Care home prosecuted after woman raped by fellow resident

The Care Quality Commission prosecuted the company after what was described in court as its failure to respond effectively to a series of incidents involving a man who was eventually convicted of eight sexual offences at Nottingham Crown Court in 2019.

A care home provider has been fined £363,000 after failing to protect a woman who was raped by another resident despite almost 80 sexual and violent incidents being reported.

The firm, which cannot be named to protect the identity of the victim, was also ordered to pay £12,441 in prosecution costs at Nottingham Magistrates’ Court on Wednesday.

Sentencing the company, which admitted two charges under the 2008 Health and Social Care Act relating to a care home in Nottinghamshire, District Judge Leo Pyle said there had been a “marked change” within the firm since the failings.

The judge told the court: “The court should ensure that the effect of the fines is proportionate to the gravity of the offence.

“This case in my view involves high culpability.

“Staff were raising concerns, management were not acting. In my view it was a systemic failure within the organisation. There is no minimising the harm caused by the male resident – that is reflected in the convictions at the Crown Court.

“His behaviour affected residents and staff. It should have been addressed earlier.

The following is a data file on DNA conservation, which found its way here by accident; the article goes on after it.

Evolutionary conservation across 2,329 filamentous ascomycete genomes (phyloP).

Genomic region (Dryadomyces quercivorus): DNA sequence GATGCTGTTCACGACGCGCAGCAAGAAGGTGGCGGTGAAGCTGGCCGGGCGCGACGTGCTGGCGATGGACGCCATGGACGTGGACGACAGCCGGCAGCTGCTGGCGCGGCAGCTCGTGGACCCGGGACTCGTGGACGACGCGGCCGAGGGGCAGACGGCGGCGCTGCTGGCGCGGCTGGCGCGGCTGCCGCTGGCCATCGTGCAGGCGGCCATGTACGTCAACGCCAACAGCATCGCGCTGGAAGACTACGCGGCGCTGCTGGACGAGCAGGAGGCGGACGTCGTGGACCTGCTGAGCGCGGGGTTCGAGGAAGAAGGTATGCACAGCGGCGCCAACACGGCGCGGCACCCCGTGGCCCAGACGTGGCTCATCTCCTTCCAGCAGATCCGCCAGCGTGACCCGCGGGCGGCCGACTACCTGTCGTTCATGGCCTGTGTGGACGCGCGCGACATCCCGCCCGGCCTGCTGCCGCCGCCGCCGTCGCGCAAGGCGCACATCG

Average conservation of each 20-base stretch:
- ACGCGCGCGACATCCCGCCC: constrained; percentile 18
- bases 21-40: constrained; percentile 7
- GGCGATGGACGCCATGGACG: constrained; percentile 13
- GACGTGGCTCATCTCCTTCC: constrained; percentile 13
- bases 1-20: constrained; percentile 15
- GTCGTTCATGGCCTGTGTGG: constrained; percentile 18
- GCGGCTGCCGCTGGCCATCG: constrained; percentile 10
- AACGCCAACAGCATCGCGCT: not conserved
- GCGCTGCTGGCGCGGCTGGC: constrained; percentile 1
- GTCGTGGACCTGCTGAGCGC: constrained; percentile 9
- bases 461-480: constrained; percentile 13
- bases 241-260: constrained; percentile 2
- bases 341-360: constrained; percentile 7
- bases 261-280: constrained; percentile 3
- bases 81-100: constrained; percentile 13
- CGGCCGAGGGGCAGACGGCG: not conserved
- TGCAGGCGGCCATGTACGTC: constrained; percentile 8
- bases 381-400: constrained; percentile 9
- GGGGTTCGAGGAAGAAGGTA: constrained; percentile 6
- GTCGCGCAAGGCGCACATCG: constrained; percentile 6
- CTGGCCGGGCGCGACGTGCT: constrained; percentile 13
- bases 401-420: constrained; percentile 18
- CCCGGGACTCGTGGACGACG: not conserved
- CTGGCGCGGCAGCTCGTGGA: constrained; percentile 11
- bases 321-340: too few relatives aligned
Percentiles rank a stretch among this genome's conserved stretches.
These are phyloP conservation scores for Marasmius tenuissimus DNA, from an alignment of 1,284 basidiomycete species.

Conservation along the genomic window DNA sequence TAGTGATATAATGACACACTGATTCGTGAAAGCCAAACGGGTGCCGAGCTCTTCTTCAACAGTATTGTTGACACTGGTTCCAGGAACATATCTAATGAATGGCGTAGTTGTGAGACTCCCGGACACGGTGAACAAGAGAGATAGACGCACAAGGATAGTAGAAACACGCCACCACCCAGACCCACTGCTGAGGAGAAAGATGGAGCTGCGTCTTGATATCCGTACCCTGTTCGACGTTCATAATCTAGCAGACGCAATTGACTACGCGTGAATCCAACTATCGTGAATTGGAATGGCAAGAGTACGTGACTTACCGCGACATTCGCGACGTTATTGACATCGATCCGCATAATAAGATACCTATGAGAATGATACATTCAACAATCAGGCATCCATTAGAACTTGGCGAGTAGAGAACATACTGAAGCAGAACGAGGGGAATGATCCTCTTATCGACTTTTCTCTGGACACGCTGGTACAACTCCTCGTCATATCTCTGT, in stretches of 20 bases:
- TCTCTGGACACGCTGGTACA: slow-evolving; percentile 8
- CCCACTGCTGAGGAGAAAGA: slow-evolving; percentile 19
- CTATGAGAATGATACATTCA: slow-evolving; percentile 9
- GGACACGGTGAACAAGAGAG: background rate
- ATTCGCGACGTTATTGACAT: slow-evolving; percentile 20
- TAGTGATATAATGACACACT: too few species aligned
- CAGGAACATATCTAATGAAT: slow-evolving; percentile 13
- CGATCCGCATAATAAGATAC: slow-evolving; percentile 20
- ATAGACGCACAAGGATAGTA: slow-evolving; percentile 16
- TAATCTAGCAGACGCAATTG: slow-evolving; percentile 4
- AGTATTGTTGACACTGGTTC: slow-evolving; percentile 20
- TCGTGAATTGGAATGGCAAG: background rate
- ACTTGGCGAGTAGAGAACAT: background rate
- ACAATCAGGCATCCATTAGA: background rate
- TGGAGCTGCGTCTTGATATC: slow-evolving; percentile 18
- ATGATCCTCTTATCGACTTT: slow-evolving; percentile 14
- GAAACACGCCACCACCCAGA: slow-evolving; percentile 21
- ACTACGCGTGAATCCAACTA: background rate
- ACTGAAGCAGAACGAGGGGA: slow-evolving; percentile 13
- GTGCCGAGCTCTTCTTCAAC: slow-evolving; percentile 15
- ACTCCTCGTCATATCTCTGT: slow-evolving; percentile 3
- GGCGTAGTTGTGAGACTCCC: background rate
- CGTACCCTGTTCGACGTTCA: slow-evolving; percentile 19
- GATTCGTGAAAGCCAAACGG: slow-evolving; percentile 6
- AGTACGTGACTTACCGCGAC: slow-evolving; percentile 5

“During that period it would have been obvious… that there was a high likelihood of harm.”

The charges stated that the firm failed to protect the woman who was raped “from abuse and improper treatment resulting in avoidable harm” and had failed “to have systems and processes in place and operating effectively” to avoid harm to service users.

During the opening of the case by the CQC’s barrister, it was stated that there had been 79 incidents of violence and sexualised behaviour involving the male resident.

Prior to sentence, defence lawyer Mark Ruffell, offering mitigation, said what had happened in the care home, amid a “geyser” of difficulties from many different residents on multiple occasions, was unique.

Mr Ruffell said the company accepted that staff should have “joined the dots” but stressed that eight or nine safeguarding referrals made to social services had been rejected.

Meanwhile, police had been called out several times but either did not attend or “matters just dissipated,” Mr Ruffell told the judge.

The court also heard that the perpetrator had initially been bailed by police, and that social services had then wanted the suspect to return to the same home.

Speaking after the court case, Mary Cridge, CQC deputy chief inspector for adult social care, said: “People have a right to safe care and treatment, delivered in an environment where threats to their wellbeing – including abuse – are well managed. Sadly, this care provider did not meet these fundamental standards for residents at the home where this incident took place.

“The company’s failure to protect a vulnerable woman in its care from a resident who was known to present a sexual threat is appalling. The crime she was subjected to was avoidable.

“Similarly, the company’s lack of safeguards to protect all residents at the home from the risk of abuse was unacceptable.

“The majority of care providers do an excellent job. However, when a provider puts people in its care at risk of harm, we take action to hold it to account and protect people.

“I hope this prosecution reminds care providers they must always take all reasonable steps to manage risks to people’s safety, including ensuring people are safeguarded from abuse.”

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